Turkey Cooking And Serving Instructions

Tips for cooking and serving a moist, delicious turkey.

Whether its for Thanksgiving Day, or any other occasion that warrants a special dinner, you may have considered cooking a turkey for the festivities. While it may sound like a somewhat overwhelming task, cooking a turkey can be a rewarding culinary experience if done correctly.

The best type of turkey to purchase is one that is already frozen. Make sure that you allow at least one day of refrigerator thawing for every four pounds of turkey. For example, if you are purchasing a 12-pound turkey, you will need 3 days to thaw it before cooking. A turkey should never be allowed to thaw at room temperature since this increases the chances of bacterial contamination. If refrigerator thawing, store the turkey in its original unopened packaging, breast side up on a large dish or tray. This will ensure that its raw juices do not leak on other foods. Another method of thawing is to place the unopened turkey, breast side down in cold water for a period of 30 minutes per pound of meat. Refresh the water every 30 minutes to ensure it stays cool. A thawed turkey can be refrigerated for up to four days before cooking.

Once the turkey has been completely thawed, you can remove the plastic wrapping. Remove any giblets and other parts, such as the neck, that are often stored inside the body. Drain any juices and blot the turkey with paper towels.



Stuffing, traditionally prepared with a turkey, can be cooked either inside the turkey, or in a separate casserole dish. If you wish to stuff the turkey, prepare the stuffing before you place it inside. Properly following the guidelines for handling raw food ingredients will ensure that it is uncontaminated by bacteria. Therefore, make sure to use only cooked ingredients, and pasteurized egg products as opposed to raw eggs in the stuffing recipe. The stuffing is placed inside the turkey just before roasting. Do not stuff a turkey the day or night before cooking. Stuff both the neck and body cavities of a turkey that has been completely thawed. Try not to pack the stuffing too tightly into the turkey. A good rule of thumb to follow is to use ½ to ¾ cup of stuffing per pound of turkey. When you are done stuffing the turkey, re-position the legs back to the tucked position. Remember to wash your hands, kitchen countertops, and utensils with hot soapy water to remove raw juices that they may have come in contact with.

To prepare your turkey for the oven, place it in a sturdy oven-safe pan that can support its weight. Insert the tip of a meat thermometer inside the stuffed cavity of the turkey or in the thigh just above and away from the lower part of the thighbone. It should not be touching the bone, but rather pointing towards the body. Roast at 325 degrees Fahrenheit according to the cooking schedule found on the packaging. Contrary to popular belief, basting during cooking is not necessary, as it will not make the meat any juicier. Also, intermittingly opening the oven door to do so can prolong the roasting time. Instead of basting, brush the skin with some vegetable oil, cooking spray, or shortening before placing it in the oven to prevent the skin from drying out. When it is approximately 30 minutes before the end of its scheduled roasting time, check the turkey for indications that it is done. This is usually indicated when the thigh temperature of an unstuffed turkey reaches 180 degrees Fahrenheit, or the center of a stuffed one reads 160 degrees Fahrenheit. Additionally, the juices should no longer appear reddish-pink, but clear. Remove the turkey from the oven and let it sit for approximately 15 minutes before carving.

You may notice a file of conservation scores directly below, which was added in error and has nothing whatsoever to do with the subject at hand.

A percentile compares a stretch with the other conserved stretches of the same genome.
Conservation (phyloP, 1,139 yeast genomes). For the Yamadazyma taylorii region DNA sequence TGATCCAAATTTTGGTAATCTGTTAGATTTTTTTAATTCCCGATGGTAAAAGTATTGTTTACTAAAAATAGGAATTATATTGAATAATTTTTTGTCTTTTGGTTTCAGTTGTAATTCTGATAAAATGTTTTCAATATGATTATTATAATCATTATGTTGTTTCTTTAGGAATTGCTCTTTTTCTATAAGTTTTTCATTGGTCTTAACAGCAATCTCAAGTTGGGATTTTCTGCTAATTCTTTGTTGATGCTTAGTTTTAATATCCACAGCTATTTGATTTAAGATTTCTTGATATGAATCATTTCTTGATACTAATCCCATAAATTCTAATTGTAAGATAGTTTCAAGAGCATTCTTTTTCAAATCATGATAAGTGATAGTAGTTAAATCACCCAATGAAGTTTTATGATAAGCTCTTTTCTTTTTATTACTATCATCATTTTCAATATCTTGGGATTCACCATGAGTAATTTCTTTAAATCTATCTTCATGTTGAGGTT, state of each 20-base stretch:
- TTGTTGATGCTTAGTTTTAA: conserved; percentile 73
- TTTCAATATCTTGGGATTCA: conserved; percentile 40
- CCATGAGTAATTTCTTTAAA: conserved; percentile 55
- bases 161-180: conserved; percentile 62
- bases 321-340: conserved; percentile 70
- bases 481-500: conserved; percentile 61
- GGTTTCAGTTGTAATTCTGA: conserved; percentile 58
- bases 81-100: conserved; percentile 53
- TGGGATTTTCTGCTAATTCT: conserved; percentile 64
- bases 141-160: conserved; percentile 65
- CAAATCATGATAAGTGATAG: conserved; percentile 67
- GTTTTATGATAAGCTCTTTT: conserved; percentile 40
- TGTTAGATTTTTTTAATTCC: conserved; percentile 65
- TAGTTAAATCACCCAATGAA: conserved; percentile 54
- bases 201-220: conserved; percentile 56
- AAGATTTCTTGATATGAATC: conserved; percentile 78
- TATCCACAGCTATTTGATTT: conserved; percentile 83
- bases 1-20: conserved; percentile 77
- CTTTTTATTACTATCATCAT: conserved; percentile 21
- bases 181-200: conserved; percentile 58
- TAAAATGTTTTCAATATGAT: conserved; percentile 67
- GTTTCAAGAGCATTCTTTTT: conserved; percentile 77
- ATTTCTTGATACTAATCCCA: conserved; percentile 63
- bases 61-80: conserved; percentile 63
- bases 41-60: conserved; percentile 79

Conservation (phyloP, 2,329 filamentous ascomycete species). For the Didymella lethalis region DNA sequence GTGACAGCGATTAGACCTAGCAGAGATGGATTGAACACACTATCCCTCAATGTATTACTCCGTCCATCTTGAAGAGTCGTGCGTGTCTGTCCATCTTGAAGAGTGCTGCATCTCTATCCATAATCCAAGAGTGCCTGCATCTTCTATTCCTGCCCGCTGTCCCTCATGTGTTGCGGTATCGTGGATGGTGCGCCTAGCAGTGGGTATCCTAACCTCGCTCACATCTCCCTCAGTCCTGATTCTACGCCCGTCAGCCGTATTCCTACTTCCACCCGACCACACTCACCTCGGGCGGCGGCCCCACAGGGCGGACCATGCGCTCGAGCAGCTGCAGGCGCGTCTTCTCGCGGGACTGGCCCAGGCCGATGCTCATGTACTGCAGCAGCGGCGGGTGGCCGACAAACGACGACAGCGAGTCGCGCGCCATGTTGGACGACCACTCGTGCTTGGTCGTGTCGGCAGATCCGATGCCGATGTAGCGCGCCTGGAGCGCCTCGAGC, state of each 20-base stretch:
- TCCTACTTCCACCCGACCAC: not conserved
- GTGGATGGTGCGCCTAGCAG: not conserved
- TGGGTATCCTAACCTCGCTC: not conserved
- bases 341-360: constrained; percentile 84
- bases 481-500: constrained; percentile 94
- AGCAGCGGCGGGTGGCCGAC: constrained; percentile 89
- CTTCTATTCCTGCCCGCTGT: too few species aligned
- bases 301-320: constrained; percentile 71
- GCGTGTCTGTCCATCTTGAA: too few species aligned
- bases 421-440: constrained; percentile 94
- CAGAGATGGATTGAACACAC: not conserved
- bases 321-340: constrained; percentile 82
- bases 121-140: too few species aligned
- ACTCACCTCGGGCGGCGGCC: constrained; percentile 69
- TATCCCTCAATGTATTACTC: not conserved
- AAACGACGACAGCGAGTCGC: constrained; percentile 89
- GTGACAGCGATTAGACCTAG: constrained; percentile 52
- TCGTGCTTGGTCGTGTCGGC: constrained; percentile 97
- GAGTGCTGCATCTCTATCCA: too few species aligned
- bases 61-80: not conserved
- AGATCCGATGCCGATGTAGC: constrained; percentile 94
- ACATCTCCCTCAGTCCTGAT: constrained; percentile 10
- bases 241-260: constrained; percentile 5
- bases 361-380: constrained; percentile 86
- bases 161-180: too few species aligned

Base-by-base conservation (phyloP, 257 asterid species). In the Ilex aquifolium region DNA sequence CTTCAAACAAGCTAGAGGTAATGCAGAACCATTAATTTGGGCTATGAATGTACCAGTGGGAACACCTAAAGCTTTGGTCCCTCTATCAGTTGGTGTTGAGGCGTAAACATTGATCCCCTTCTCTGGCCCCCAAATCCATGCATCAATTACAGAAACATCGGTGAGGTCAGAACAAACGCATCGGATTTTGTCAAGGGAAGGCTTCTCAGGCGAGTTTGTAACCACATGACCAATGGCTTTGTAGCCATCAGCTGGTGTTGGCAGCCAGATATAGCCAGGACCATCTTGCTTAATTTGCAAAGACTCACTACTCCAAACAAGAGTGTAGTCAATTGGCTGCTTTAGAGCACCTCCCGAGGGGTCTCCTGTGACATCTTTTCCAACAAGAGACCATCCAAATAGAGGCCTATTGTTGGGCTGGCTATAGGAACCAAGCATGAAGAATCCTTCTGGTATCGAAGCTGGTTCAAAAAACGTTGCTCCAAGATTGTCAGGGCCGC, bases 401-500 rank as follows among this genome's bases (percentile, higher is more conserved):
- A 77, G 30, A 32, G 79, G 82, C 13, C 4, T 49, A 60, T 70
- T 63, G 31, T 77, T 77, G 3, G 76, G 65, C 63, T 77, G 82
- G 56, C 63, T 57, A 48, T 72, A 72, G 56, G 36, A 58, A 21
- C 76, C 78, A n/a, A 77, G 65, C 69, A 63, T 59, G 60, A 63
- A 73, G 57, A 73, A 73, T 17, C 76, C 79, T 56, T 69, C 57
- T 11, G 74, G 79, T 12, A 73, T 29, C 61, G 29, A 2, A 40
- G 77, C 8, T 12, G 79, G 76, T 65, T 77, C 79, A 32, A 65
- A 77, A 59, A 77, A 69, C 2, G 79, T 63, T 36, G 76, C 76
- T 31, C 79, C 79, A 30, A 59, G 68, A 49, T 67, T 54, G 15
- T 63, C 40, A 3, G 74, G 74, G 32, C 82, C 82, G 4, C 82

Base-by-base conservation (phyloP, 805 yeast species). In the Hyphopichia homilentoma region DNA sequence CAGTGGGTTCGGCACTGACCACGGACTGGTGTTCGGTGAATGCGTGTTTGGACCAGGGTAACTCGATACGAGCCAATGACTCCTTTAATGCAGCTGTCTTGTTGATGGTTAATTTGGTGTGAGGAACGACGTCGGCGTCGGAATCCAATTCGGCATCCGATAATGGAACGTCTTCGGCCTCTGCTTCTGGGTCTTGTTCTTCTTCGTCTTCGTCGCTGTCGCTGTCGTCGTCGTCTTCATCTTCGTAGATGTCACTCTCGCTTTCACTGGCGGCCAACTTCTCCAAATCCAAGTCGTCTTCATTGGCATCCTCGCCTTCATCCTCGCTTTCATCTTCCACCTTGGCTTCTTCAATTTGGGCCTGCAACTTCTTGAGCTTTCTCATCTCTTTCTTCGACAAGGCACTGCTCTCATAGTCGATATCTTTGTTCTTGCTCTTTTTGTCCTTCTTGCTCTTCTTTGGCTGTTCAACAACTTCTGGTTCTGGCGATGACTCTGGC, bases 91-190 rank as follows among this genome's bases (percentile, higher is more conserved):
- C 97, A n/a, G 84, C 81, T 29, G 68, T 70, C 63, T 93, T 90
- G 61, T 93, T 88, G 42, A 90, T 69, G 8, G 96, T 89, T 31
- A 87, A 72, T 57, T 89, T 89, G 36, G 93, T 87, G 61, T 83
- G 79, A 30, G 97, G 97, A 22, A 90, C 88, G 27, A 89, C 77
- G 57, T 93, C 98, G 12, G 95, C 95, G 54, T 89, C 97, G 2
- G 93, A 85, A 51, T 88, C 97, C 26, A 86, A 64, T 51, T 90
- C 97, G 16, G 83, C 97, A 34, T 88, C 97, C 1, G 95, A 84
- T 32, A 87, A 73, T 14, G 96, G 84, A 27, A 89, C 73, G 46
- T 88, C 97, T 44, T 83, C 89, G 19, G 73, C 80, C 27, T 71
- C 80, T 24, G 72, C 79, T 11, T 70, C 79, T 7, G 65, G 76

The big moment has finally arrived and its time to start carving your masterpiece. Carving a turkey should not be done in a haphazard way, as it could cause quite a mess, and possibly serious injury to yourself if not done correctly. Start with cutting into the skin that holds the drumstick while holding onto its end. Cut through the skin, into the joint, then remove the entire leg by pulling it out and back. You can use the end of the knife to help separate the leg from the body. To separate the wing from the body, insert the fork into the upper wing to steady it. Horizontally cut above the wing joint through and separate it from the body. Repeat these steps on the other side of the turkey. When carving the meat from the body, use straight even slices starting halfway up the breast. Continue carving in this manner, starting the cut at a higher point each time.

Cooking and serving a turkey should never be looked upon as a stressful or uncertain experience. By following these simple guidelines, you will end up with a moist, delicious turkey every time.

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